Judge: Water board must review decision on Klamath River algae


In a recent ruling that may have broad implications for dams throughout California, Superior Court Judge Elaine Rushing has invited the North Coast Regional Water Quality Control Board to exercise its congressionally mandated authority to regulate water quality, a news release stated.

The ruling stems from a suit filed by Klamath Riverkeeper, the Karuk Tribe and the Pacific Coast Federation of Fishermen’s Associations against the NCRWQCB.

The groups filed suit last August after the board rejected their petition to regulate toxic waste discharges from PacifiCorp’s Klamath River dams. More...

Saturday, May 03, 2008

Buffett again rebuffs advocates who want Klamath dams out

From the AP: "American Indian tribes and salmon fisherman were rebuffed a second time Saturday in their bid to win support from billionaire Warren Buffett for a proposal to remove four hydroelectric dams from the Klamath River."

The road gets tougher for the dams coming down. It's unlikely that regulators from California, Oregon and the federal government will force PacifiCorp to pull down those dams. And even if they tried, who's going to pay for it? PacifiCorp would tie it up in court for years. Meanwhile, the lower river tribes and the salmon will continue to struggle.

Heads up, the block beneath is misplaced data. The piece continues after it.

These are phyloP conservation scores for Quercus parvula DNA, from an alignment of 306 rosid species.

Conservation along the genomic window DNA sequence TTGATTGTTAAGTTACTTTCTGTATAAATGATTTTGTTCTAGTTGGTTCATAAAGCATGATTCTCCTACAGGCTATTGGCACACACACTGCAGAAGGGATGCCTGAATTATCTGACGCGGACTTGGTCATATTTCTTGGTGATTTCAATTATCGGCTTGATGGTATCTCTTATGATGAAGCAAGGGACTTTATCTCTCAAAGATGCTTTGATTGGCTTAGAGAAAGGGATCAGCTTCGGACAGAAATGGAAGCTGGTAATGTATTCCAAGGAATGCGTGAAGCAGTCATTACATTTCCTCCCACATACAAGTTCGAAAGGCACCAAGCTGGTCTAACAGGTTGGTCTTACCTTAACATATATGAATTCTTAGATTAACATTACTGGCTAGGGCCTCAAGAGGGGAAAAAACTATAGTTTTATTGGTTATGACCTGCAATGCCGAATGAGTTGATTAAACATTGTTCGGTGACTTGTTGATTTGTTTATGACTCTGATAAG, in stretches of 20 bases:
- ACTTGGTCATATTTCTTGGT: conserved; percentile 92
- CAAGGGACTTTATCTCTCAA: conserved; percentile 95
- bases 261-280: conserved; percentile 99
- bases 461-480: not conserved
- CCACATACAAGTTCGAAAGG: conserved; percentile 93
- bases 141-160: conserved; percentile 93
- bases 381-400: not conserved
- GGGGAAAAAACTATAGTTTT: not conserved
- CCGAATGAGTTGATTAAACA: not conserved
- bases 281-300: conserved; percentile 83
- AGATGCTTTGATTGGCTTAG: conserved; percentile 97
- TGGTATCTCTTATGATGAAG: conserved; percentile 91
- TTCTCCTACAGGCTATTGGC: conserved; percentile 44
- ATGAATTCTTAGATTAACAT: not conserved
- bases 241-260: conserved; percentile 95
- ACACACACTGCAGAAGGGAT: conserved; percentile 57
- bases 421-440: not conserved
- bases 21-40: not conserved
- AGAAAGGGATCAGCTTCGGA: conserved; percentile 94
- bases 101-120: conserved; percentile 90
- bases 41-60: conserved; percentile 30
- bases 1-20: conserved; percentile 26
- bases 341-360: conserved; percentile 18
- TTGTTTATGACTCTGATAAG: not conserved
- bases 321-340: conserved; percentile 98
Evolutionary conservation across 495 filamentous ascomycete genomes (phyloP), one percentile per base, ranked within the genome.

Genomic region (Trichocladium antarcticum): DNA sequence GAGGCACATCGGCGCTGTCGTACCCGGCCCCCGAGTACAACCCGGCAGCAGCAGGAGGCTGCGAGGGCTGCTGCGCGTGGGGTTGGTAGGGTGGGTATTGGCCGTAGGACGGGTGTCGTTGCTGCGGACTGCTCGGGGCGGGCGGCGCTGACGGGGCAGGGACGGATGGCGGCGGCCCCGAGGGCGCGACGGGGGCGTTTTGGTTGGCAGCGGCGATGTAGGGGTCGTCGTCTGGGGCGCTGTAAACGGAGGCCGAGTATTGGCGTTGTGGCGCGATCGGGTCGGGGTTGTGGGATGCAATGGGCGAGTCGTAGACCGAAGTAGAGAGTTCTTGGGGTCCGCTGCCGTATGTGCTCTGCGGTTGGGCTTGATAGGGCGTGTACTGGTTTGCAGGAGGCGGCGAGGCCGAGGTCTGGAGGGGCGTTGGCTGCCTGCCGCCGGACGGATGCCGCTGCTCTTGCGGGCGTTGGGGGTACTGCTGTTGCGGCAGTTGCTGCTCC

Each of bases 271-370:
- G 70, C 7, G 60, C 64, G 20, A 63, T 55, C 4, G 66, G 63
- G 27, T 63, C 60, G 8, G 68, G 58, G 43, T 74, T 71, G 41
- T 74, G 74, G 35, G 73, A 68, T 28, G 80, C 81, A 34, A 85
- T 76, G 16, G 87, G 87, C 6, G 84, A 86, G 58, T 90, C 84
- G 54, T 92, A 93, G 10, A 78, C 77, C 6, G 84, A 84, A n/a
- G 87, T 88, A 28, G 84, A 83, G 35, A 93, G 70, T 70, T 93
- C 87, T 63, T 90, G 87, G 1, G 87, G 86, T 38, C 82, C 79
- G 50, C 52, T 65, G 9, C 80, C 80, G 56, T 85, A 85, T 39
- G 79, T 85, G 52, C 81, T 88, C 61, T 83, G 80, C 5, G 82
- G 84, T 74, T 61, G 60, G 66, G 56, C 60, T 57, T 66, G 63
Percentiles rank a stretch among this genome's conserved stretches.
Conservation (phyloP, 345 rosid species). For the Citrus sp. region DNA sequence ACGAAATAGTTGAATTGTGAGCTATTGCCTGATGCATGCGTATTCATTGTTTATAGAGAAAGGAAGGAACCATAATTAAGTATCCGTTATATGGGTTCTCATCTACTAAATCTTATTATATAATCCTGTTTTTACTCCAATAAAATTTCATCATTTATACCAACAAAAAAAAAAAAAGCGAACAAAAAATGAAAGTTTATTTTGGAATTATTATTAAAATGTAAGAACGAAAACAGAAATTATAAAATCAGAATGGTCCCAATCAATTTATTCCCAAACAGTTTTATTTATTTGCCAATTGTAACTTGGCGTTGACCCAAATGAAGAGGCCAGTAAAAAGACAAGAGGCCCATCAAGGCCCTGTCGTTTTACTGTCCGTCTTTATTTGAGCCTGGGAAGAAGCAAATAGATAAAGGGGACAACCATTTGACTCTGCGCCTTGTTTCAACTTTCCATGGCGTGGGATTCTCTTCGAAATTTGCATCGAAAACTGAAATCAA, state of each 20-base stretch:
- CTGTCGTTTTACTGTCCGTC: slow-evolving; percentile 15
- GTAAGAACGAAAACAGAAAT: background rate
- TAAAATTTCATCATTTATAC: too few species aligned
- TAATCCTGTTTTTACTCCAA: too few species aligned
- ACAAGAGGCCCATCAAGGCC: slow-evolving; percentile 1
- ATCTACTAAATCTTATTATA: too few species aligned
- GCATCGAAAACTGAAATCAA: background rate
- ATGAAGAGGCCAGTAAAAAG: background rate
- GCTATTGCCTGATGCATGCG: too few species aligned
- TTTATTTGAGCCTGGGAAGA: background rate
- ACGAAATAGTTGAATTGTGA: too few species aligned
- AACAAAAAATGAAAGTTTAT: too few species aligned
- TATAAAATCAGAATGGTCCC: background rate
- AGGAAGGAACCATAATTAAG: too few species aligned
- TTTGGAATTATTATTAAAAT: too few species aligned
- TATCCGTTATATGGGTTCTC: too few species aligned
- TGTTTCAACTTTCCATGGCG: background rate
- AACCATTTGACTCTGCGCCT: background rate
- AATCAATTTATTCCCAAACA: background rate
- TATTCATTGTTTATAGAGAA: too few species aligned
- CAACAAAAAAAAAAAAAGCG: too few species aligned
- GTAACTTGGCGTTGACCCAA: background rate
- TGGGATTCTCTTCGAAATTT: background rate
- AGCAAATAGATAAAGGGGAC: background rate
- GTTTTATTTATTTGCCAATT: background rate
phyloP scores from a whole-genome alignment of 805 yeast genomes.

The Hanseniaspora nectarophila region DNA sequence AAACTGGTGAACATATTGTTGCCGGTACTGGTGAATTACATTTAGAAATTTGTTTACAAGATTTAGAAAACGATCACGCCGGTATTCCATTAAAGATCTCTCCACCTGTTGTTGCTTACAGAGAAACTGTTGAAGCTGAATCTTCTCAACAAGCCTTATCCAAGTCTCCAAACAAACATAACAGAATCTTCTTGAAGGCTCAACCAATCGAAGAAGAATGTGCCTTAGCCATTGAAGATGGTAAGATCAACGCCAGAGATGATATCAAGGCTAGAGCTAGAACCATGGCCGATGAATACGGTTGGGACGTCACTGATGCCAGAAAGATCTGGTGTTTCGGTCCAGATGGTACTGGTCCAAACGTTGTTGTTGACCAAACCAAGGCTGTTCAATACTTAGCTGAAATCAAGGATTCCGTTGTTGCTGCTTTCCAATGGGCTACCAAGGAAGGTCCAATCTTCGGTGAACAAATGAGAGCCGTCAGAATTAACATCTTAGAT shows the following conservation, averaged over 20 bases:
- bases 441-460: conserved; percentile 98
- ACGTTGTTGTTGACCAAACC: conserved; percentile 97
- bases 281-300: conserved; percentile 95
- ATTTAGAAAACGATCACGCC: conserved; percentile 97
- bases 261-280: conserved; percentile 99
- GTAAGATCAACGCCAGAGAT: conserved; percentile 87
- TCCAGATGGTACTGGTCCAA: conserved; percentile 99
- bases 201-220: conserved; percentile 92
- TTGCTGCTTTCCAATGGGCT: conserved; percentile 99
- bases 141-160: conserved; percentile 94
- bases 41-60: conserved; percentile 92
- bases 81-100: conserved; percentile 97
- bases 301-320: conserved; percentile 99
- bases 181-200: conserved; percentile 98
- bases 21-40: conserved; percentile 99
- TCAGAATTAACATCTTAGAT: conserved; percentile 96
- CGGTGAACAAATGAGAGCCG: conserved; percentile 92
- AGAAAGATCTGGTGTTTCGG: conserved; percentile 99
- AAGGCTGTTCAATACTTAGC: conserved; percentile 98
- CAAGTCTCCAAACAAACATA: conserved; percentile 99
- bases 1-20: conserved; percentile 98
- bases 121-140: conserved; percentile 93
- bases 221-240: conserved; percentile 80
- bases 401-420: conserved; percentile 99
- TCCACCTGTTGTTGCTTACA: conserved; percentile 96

Wednesday, March 26, 2008

Yet Another Complication in the Klamath

From Jeff Barnard of the AP: "The U.S. Environmental Protection Agency has listed toxins from blue-green algae as another pollutant of the Klamath River behind the hydroelectric dams that Indian tribes, fishermen and conservation groups want removed to make way for salmon.

The algae toxins in the Iron Gate and Copco reservoirs now must be considered along with other pollutants by the California Water Board as it considers whether to grant the Clean Water Act certification needed by the Portland-based utility PacifiCorp to get a new operating license for four hydroelectric dams on the Klamath."

Thursday, March 06, 2008

NPR Story on the Klamath Dams




NPR looks at the Klamath controversy and the possible removal of the four Klamath River dams.

Tuesday, February 26, 2008

Irrigators clash over proposed Klamath deal




Interesting article from the California Farm Bureau about divisions within the Klamath Basin agricultural community concerning the proposed settlement agreement. More evidence that finalizing the landmark agreement faces a steep path.

Tuesday, January 29, 2008

Hope in the Klamath Basin